Last week I suggested that you start thinking about what plants you want to grow in your fall garden.  I’m sure by now you know that they’re all going to be cool weather crops.  Most people think about what they planted in the springtime.  Most of those same plants can be planted for a late fall crop.

The first group would be the cabbage family, and that would include different types of cabbage, like red or green with different leaf patterns.  Next would be:

  • Broccoli
  • Cauliflower
  • Brussel sprouts

Go to your seed catalogs and pick out the varieties that you think you would like to try.  You will not find these as transplants in your garden centers, because traditional row gardeners have ruined gardening for us for the rest of the year.  How and why?  They let their row gardens go to seed and stopped weeding because it was too much work.  That gave everyone a defeatist attitude and everyone stopped gardening midway through the summer.  Yes, they still picked a few tomatoes and cucumbers if they could get through all the weeds, but gardening was pretty much over except for the battle cry of all row gardeners – “Just wait until next year!” We used to blame that saying on Cubs fans, but it’s just as appropriate for row gardeners.

Get your favorite seed catalog.  I’m looking right now at my Jung catalog and there are so many different varieties of cabbages.  Six varieties of different colors and leaf growth patterns.  Then consider other plants similar to cabbage that you might want to try.  One would be celery and another would be pak choi, as well as its cousin, chinese cabbage.  Cauliflower and broccoli also come in a variety of colors and shapes.

Don’t be looking at all of the summer warm weather crops, like:

  • Tomatoes
  • Peppers
  • Eggplants
  • Squashes
  • Cucumbers

They’re all going to be finished for the year very soon.  If you didn’t have corn this year, it’s too late now to start planting it, unless you live in some of the southern states that don’t experience frost.

Then there’s the root crops.  All kinds of carrots, beets, and radishes.  Try something different!  A new color, a new shape, or a new size.  Don’t forget to save your unused seeds in a Ziploc bag in a refrigerator so they’re ready for next spring.

The last group of fall cool weather planting would be all of the leaf plants like lettuce and spinach.  Again, there are many different colors, shapes, and varieties in the seed catalogs.  Look for some that are particularly cold-resistant and you’ll be able to carry them right into the winter.  Some of you, with a little protection (talked about in the ALL NEW SFG book), can grow them all winter long.  They don’t grow fast in the cold weather, so you won’t have as large a harvest, but you will still be successful.  Even those that get frost in freezing weather, like spinach, can continue to grow and be harvested with the proper protection.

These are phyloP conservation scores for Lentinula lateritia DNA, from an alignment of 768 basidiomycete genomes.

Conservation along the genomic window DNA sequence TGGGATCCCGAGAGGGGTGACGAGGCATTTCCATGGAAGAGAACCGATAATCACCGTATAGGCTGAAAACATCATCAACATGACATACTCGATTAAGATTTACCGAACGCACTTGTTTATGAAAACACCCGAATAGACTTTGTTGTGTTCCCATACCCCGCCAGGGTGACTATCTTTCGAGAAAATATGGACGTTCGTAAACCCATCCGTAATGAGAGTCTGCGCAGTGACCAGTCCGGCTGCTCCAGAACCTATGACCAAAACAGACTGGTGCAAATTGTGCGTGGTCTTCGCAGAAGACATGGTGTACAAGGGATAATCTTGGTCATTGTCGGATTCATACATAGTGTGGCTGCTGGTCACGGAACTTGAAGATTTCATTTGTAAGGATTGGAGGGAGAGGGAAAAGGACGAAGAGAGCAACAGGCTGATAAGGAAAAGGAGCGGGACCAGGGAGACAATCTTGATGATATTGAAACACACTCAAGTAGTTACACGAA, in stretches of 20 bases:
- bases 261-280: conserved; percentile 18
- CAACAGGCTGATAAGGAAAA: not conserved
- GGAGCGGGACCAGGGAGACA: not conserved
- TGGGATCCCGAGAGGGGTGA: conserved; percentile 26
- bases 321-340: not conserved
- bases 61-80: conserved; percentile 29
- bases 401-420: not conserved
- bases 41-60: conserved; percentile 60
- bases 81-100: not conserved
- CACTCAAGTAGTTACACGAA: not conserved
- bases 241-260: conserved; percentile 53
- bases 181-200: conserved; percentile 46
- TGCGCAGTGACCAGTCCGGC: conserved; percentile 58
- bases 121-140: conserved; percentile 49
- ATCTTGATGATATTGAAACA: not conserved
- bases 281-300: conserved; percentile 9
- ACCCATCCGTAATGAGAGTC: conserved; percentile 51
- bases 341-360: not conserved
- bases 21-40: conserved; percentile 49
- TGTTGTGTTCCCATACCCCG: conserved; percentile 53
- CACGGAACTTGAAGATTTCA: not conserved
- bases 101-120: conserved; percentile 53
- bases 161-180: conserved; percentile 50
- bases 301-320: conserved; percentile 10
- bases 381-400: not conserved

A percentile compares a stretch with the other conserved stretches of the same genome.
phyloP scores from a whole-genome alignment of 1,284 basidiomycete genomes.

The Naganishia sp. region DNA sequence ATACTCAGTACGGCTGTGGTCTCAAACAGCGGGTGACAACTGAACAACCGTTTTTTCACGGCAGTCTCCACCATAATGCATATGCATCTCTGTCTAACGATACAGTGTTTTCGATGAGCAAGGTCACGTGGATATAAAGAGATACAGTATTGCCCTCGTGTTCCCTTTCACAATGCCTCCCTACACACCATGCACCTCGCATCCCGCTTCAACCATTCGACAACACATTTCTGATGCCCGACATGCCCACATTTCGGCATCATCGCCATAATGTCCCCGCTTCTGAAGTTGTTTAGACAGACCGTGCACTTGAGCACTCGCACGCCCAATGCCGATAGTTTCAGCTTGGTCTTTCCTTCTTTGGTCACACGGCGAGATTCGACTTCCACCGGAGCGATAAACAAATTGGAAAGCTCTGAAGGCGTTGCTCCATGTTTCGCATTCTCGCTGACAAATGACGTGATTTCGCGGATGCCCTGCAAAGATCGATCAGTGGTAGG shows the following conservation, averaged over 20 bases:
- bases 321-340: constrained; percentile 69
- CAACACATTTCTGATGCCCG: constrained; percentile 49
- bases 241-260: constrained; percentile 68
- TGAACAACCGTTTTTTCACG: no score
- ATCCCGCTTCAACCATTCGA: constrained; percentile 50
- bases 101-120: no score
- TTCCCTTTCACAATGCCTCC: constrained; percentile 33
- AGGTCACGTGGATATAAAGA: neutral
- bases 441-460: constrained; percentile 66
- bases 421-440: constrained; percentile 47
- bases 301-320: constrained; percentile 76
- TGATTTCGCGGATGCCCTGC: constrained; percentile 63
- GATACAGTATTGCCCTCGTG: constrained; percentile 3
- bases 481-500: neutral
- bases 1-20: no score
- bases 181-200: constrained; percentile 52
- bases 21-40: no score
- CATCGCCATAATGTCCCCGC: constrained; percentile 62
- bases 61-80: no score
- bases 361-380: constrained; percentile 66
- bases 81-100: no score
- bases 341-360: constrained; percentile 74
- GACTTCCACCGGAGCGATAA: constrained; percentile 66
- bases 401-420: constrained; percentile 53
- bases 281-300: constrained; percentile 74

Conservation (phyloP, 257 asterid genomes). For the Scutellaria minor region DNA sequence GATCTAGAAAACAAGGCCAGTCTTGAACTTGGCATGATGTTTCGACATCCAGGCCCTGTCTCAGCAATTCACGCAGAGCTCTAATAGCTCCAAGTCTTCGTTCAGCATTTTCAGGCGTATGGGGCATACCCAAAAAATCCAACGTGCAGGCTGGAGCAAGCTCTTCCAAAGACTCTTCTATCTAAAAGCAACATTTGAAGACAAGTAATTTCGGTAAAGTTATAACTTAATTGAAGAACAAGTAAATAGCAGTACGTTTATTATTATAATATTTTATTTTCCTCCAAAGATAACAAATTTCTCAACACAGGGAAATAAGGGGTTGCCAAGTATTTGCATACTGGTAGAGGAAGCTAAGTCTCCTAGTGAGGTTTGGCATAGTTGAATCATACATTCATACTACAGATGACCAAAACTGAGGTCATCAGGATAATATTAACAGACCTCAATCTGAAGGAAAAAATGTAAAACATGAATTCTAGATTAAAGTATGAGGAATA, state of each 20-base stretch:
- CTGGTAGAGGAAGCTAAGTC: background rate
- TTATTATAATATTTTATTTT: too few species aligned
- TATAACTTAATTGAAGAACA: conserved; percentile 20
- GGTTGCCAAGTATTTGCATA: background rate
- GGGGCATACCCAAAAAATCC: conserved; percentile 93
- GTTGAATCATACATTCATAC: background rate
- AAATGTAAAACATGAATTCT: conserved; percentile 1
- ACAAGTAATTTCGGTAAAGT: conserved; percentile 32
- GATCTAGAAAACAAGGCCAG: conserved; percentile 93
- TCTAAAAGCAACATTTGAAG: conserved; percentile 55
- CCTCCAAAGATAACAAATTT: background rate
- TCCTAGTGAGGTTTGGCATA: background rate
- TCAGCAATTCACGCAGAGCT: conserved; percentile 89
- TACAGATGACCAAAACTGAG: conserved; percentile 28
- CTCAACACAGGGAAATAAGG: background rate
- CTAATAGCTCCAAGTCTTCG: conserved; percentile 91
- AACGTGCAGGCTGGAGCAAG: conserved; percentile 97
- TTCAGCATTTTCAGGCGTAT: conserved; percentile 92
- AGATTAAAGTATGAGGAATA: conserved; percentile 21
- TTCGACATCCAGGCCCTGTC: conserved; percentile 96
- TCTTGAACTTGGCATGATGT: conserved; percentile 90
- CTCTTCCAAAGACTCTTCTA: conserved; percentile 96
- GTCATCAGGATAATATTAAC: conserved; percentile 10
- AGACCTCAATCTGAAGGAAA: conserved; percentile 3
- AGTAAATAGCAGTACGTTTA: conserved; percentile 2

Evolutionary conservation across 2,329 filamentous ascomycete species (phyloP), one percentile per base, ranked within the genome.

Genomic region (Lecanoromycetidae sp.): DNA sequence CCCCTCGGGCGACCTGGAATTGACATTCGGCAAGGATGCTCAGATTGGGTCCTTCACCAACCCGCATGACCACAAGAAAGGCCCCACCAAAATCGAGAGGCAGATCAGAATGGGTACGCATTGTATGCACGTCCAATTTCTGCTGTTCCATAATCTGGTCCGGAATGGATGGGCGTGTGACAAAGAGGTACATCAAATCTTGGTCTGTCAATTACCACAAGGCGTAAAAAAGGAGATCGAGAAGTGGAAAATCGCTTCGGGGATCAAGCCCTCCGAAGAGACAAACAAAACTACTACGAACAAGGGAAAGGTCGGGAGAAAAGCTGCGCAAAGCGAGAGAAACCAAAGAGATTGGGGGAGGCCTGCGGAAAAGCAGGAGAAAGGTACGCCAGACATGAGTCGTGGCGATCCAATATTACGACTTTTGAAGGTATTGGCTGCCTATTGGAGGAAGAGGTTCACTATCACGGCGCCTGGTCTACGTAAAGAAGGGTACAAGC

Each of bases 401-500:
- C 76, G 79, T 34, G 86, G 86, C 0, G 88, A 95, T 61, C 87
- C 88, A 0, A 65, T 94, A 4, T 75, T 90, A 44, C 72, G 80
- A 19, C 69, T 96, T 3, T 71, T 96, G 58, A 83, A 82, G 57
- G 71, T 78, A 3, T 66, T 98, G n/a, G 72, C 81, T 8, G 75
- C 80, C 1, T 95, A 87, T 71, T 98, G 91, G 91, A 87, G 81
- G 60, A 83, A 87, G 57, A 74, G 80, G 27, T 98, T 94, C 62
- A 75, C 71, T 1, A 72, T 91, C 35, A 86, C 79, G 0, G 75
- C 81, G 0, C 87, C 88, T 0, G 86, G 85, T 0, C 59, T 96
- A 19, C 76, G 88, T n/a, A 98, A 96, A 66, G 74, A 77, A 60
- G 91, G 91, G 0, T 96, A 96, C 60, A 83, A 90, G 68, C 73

The next question to ask yourself is when to plant.  Last week I told you exactly where to go (local ag agent).  Take that date to page 259 of the book, and that will tell you exactly when you are going to start planting seeds of all of those varieties you selected.

The last question is where to plant them.  Hopefully you’ll be taking your summer crop out at the right time and will be able to replace that with your fall crop.  Remember to add a handful of homemade compost to each square foot before you plant.  For the large plants that you have to start very early (all of the cabbage family that take a while to grow into transplant size), you may want to start them indoors.  If you want to go outdoors, designate one of your empty squares as a nursery and plant the seeds right in the soil.  When they become large enough to transplant, just take them out and put them in the right square.  For indoors, just treat them as you would in the spring when you’re starting your summer crop seedlings of summer plants.  They could be planted to sprout as shown in the ALL NEW SFG book on page 123 and then transplanted into a 6 pack, which should be kept outside in the garden.  Lastly, you transplant them into their final square.

Nursery Square

Nursery Square

Question: how many plants can you start in a 1 sq. ft. nursery?  You can subdivide that square foot into 2″ squares which would give you 36 squares.  Poke your pencil in the center of each one of those and you’ll have room for 36 transplants.  Does all that make sense?  Does it sound exciting and easy?  It’s a great time to start a new planting because there should be very little work in the garden now.  Mostly just watering and harvesting.  I guarantee you’re going to not only enjoy your fall crop, but you will say to yourself (as I do) that it’s the best, most productive, and most fun crop of the year.  Good luck and let me know how you’re doing.